Some people (most perhaps?) believe that we are in fact supernatural creatures. In a sense I can believe it. The prefix super- has the following dictionary definitions:

  1. something larger, stronger, or faster than others of its kind.
  2. over, above, on
  3. exceeding the usual limits
  4. a more inclusive group or category
  5. in addition to, over and above
  6. greater in size, quality, number, or degree, superior

We humans have a soul that is larger than those of other sentient species on planet earth, which sits on, and usually reigns over the natural infrastructure that supports it. We exceed, in good and bad, the limits that confine our fellow species, and include in our virtual realm of ideas everything that we can directly perceive around us, and sometimes distant particles and concepts that arrive to us only very indirectly. In addition to the duties of basic survival and reproduction, we strive to create, to work, to understand, even to love. When we suceed in this, - even when we fail and collapse into destruction, apathy, ignorance or hate - we do so on a level that is superior to any other organism on earth.

But our virtual super-nature sits on a natural physical substrate as surely as the abstraction of this file sits on one of Google's estimated 126,000 integer-arithmetic CPUs and 5000Tb of memory*. And while a degree in computer science allows me a glimpse and a glimmer of how a machine that only knows arithmetic can serve me in writing and publish an article like this, there are just too many abstractions between my self and the brain that underpins it, for me to comprehend how this self can have these thoughts in the first place. I am trapped at this level of abstraction.

Every now and then, however, someone comes along with the imagination to think about thinking, and the communication skills to rattle the bars of this abstraction cage, and offer a slightly longer glimpse at the architecture of the soul. Douglas Hofstadter is such a soul, and I Am A Strange Loop is a book which, even if it doesn't change your life, will at least offer you an insight into why, sometimes, books can change your life.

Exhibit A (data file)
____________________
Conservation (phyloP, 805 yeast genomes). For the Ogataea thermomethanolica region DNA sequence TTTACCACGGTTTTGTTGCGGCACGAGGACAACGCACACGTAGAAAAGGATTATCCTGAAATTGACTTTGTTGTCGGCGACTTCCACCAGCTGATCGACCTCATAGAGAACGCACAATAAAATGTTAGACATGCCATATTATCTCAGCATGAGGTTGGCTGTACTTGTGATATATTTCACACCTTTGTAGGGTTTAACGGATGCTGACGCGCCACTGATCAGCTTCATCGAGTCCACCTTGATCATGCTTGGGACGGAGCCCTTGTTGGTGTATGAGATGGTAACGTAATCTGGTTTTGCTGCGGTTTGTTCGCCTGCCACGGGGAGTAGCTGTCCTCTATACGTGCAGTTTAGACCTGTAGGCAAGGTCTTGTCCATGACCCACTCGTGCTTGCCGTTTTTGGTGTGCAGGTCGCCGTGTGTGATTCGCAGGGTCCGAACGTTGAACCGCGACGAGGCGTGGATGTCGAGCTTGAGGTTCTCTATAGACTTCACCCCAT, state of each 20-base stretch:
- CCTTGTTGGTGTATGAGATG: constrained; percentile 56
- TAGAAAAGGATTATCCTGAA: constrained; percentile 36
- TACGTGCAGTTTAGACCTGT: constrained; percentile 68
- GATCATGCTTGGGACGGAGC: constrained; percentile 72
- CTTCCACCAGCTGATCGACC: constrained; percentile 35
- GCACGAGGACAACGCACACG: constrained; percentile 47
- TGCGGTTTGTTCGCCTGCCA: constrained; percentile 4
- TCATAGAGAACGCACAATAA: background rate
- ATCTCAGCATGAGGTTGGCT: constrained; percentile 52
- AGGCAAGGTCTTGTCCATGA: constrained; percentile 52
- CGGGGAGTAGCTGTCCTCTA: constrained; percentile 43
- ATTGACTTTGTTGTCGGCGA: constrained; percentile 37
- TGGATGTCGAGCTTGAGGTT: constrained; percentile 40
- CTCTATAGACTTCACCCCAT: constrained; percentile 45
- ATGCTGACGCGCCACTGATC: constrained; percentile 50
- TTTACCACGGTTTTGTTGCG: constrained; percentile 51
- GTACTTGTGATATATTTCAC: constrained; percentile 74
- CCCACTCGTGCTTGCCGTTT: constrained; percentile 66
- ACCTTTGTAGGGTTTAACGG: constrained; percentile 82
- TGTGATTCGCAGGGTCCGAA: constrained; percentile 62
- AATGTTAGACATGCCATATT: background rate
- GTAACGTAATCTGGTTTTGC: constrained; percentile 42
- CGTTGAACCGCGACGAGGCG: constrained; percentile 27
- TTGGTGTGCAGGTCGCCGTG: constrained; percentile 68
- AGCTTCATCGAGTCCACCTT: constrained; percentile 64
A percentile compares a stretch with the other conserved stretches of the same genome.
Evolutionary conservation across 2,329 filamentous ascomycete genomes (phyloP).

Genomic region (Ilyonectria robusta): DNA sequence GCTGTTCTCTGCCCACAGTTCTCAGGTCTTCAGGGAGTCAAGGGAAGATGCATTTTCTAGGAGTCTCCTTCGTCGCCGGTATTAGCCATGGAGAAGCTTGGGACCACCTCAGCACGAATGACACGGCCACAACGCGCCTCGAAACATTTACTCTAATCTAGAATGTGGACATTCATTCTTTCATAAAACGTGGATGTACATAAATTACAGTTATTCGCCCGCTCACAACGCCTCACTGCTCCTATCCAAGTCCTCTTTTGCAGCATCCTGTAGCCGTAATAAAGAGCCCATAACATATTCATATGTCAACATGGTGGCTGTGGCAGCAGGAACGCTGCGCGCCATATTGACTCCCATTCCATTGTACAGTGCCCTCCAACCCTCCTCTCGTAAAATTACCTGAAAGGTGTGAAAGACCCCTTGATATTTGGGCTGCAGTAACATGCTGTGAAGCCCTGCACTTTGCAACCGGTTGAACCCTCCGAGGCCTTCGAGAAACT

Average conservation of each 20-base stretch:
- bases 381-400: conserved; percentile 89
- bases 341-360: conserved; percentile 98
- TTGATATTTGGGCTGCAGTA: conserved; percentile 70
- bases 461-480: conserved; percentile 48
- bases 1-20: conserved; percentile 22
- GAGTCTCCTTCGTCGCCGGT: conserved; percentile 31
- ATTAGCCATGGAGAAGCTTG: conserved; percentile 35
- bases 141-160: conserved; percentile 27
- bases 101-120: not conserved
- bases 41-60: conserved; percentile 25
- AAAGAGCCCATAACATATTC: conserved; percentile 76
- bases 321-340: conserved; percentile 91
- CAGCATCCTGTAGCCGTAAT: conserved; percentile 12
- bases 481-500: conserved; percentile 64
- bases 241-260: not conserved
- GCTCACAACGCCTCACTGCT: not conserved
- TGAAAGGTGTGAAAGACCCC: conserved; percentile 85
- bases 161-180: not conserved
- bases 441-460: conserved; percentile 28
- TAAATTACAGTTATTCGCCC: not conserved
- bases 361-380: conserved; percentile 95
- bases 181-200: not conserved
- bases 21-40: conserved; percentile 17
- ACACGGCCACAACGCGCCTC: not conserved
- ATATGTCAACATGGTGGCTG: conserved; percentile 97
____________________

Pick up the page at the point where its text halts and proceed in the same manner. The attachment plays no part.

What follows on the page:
We now return you to the normal programming schedule.

* Just to be clear: I don't believe for a moment that my brain is architected like a Turing or Von Neumann machine. I don't think that some morning Google will give birth to Skynet. I don't believe that I'm 'just' a computer.

Rated 5/5 on Oct 15 2007 by Brendan Lawlor

Review Tags: , ,

Rate this review or write your own at LouderVoice

Sunday, October 14, 2007

Bought the ticket!!

We have to go now. Just spend most of the SSIA on the RTW ticket. Came in a few hundred shy of 10 thousand Euro for the 4 of us, and that includes the Australian visas which the travel agent has offered to organize.

It's an e-ticket, which is handy - one thing less to lose/get stolen. Letizia had a bit of a brainwave at the last minute. If the ticket allows, we'll take a flight from Sydney to Cairns and drive down from there to Brisbane, rather than driving from Sydney. There were a thousand miles or so left over on the ticket so this seems like a good way to use them and see a bit more of Oz.

Sinéad in ForeignAFares in Carrigaline did a great job. Really knows her stuff and has been very available to us.

Easiest 10 grand I ever spent!

Monday, October 1, 2007

Reading ahead

Arthur Frommer says that the biggest mistake that most travels make is to not do a little bit of background reading before visiting a country. Well, he would wouldn't he, being in the travel writing business for the last 50 years or so. But it's hard to argue with this opinion. The first time I traveled around mainland Europe I found myself going from one gothic cathedral to the next. Well, you do, don't you.

But if you haven't understood the social, political and religious circumstances that led to their construction, and therefore don't get why it is that there will hardly be a comparable age again, then by the time you visit your fifth cathedral you won't give a flying buttress about anything except where the nearest bar is.

I promised myself a while back that I wouldn't read another book that wasn't to do with the trip. I broke it almost immediately of course. But I have been doing so little bit of research.

I've read a number of books on historic and modern China now, and I've moved onto some more about Australia. If anyone out there can recommend any books on New Zealand, Fiji, Chile, Bolivia, Peru or Argentina, then I'd love to hear back. In particular if there's anything that touches the three main themes of family, music or ecology, all the better.